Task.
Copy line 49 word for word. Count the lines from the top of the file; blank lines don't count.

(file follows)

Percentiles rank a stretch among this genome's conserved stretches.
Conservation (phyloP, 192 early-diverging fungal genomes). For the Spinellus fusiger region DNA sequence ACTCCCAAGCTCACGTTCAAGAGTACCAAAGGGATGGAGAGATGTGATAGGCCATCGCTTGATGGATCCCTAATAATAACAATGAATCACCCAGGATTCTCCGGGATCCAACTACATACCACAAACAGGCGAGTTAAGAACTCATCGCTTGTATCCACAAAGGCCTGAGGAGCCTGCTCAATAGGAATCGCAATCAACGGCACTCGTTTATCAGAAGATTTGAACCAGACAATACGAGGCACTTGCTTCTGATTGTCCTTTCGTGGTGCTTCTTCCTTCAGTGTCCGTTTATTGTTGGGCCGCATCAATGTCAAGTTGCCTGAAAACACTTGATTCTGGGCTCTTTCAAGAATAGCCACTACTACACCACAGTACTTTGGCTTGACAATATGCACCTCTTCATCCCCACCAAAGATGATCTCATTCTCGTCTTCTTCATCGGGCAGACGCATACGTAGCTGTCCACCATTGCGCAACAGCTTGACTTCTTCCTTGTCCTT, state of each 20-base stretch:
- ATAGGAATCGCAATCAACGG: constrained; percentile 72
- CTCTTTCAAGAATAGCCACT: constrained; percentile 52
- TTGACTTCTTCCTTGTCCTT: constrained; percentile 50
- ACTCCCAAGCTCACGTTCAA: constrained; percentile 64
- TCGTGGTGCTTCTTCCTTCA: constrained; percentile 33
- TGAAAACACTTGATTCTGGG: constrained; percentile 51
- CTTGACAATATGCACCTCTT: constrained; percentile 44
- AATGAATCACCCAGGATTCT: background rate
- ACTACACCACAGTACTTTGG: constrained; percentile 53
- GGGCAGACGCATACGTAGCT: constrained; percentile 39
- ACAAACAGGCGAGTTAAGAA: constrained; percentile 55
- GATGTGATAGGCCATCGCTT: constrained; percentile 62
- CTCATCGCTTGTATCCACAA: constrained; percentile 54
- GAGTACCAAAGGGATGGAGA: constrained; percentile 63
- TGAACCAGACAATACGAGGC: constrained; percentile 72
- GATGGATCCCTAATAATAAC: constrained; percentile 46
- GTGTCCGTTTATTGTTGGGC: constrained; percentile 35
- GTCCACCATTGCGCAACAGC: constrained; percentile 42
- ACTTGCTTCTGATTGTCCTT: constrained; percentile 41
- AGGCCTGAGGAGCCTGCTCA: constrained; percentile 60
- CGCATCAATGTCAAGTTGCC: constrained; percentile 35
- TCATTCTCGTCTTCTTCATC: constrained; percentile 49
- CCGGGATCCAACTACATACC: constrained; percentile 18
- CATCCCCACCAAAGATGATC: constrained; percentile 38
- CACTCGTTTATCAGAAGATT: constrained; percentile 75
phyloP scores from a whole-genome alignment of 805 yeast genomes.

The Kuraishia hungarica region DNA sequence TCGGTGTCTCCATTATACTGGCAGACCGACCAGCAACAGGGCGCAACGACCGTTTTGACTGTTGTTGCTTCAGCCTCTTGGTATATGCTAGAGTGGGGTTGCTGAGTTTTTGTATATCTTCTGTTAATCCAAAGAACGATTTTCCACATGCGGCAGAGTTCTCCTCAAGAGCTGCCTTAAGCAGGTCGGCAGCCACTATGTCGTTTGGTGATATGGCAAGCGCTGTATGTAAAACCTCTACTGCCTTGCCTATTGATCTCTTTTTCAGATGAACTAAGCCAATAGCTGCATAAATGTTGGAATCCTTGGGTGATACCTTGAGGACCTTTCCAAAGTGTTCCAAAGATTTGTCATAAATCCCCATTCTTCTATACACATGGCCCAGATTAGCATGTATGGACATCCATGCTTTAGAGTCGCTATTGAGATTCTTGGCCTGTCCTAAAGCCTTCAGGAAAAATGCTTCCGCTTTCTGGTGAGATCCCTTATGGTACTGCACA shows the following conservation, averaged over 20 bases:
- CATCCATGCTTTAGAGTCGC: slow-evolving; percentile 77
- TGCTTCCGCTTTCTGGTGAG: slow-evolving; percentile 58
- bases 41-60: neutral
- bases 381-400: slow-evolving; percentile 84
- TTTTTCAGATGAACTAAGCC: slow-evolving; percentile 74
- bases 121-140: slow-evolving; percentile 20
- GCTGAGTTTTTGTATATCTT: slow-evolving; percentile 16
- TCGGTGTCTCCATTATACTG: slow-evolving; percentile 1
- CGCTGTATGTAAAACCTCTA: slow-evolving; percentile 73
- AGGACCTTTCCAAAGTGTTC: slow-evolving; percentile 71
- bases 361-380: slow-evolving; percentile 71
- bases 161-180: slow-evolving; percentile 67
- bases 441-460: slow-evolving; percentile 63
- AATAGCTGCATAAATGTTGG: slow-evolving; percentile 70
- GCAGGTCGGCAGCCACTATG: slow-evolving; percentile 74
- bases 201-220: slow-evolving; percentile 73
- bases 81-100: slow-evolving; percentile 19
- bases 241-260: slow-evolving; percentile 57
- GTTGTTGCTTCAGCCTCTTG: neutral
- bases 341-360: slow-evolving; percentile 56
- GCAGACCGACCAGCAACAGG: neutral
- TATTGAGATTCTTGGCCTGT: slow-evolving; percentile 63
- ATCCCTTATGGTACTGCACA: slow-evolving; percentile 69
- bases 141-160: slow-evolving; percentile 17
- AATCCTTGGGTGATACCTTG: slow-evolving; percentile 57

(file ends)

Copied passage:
- bases 341-360: slow-evolving; percentile 56